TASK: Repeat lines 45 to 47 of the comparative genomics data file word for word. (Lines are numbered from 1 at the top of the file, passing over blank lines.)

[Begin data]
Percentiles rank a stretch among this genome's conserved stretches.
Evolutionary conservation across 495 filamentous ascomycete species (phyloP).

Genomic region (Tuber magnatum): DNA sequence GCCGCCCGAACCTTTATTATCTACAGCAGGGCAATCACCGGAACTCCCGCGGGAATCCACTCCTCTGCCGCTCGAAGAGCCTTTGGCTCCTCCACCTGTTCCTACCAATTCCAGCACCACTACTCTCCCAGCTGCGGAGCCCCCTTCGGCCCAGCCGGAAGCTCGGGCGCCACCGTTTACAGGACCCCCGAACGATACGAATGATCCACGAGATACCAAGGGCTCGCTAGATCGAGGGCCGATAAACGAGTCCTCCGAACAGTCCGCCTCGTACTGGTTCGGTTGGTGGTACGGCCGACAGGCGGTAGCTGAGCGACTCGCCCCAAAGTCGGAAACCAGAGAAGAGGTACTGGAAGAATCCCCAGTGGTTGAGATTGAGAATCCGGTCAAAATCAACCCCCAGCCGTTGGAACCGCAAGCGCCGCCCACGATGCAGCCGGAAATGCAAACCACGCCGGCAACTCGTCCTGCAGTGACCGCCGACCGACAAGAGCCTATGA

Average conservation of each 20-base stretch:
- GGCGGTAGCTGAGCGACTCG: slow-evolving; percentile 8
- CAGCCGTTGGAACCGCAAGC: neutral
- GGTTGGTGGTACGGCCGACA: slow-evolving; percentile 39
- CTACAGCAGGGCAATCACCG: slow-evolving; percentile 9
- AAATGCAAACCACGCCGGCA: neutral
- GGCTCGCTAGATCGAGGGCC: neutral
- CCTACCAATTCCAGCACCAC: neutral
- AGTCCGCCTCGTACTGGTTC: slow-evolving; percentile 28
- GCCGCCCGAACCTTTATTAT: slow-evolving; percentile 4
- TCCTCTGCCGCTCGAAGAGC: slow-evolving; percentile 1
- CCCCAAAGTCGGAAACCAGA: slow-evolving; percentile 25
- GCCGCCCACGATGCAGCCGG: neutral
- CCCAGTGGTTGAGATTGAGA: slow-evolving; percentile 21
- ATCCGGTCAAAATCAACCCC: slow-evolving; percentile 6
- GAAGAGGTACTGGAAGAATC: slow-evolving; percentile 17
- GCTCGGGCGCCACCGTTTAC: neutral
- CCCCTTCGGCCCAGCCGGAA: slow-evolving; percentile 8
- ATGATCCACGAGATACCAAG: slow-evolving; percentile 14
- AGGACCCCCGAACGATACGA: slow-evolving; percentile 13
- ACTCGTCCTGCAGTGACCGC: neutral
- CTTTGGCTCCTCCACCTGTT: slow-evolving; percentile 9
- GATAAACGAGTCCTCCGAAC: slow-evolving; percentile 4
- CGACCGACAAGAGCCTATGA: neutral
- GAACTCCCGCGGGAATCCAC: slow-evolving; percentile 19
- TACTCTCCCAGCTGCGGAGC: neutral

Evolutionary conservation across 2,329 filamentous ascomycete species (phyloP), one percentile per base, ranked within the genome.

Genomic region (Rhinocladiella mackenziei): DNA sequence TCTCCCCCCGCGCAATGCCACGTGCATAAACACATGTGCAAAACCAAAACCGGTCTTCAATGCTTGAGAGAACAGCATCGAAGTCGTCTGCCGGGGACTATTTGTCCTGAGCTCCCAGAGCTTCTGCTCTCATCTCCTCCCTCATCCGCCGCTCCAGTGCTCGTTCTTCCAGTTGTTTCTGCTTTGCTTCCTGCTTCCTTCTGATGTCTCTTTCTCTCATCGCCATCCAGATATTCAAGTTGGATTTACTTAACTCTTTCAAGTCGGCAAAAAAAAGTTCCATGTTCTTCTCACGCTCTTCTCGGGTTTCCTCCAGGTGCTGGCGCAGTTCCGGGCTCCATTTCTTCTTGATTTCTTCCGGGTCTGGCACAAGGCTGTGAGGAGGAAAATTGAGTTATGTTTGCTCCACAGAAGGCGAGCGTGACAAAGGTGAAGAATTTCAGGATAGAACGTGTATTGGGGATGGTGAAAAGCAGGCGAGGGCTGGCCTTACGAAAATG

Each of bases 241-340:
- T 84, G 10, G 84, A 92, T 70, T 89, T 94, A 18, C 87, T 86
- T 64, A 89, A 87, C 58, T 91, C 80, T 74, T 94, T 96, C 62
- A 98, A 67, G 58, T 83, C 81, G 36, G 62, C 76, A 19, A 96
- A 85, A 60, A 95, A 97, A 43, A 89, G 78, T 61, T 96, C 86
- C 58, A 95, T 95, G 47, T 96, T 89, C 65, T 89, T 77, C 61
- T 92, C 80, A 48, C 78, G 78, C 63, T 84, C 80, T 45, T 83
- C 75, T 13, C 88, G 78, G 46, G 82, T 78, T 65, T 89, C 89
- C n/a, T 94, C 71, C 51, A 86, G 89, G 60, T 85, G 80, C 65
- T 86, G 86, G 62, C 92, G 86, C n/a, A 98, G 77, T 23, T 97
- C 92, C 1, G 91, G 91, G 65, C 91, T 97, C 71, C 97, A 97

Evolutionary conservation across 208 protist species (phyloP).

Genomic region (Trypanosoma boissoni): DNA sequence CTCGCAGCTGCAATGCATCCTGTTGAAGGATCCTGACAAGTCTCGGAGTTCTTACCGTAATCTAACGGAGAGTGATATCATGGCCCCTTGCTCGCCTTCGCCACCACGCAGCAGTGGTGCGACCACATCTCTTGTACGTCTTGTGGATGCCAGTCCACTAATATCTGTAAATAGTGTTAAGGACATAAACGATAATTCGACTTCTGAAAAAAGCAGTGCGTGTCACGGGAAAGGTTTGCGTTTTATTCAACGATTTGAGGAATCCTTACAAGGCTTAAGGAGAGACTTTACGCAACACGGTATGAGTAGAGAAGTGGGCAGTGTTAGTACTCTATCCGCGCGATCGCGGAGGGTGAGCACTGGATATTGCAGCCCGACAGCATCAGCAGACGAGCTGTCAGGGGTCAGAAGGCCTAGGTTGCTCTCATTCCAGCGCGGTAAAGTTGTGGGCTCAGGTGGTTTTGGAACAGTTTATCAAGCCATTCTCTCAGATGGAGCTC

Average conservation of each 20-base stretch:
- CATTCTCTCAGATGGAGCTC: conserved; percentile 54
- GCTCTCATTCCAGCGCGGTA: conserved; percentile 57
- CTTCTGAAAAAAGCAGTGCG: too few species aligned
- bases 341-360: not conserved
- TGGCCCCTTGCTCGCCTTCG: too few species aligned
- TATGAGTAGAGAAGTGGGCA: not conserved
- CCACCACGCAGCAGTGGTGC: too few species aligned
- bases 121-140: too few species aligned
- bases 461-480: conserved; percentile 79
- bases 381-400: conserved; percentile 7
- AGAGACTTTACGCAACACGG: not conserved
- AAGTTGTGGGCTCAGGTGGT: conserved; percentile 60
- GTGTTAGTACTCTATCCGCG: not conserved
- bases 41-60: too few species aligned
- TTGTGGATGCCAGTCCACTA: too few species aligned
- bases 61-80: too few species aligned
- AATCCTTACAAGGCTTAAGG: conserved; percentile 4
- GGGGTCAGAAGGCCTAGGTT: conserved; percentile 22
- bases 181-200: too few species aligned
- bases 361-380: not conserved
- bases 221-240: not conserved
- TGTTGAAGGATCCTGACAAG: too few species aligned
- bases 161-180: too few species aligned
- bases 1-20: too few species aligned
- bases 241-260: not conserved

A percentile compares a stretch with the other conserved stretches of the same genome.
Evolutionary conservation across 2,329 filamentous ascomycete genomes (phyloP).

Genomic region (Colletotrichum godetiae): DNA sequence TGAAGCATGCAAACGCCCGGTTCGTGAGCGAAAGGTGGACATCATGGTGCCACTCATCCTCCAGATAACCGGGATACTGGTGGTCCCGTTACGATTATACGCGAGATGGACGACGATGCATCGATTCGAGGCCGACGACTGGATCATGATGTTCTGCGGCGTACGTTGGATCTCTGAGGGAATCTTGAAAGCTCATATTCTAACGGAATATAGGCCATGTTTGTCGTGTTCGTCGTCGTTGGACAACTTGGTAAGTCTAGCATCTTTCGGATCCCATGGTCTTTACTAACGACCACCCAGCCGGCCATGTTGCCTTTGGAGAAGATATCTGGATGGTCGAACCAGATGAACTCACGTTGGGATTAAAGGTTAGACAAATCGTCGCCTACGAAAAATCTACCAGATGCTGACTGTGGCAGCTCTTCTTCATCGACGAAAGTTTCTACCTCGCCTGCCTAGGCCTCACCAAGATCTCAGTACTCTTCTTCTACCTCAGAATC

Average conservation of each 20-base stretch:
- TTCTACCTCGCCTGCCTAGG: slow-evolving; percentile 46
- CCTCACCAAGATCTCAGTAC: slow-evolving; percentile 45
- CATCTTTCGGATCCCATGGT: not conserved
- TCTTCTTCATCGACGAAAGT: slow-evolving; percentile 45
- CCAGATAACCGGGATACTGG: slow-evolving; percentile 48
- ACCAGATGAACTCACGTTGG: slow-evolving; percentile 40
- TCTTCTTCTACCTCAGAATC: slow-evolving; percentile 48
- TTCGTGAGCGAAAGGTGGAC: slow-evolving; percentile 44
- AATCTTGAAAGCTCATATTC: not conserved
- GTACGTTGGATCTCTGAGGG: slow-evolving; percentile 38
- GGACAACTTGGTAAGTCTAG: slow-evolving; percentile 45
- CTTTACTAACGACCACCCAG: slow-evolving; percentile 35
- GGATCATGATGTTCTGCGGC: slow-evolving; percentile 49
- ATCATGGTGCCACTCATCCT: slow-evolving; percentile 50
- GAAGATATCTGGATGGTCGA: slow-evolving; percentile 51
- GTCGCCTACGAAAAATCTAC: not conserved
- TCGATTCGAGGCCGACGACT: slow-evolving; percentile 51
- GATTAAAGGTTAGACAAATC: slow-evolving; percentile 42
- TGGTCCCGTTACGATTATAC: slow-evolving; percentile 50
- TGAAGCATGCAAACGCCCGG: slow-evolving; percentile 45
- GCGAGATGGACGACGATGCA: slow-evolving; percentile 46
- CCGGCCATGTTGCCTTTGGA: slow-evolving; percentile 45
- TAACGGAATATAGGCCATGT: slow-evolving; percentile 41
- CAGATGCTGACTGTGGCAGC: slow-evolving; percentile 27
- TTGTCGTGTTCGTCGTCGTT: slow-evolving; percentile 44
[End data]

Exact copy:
Average conservation of each 20-base stretch:
- CATTCTCTCAGATGGAGCTC: conserved; percentile 54
- GCTCTCATTCCAGCGCGGTA: conserved; percentile 57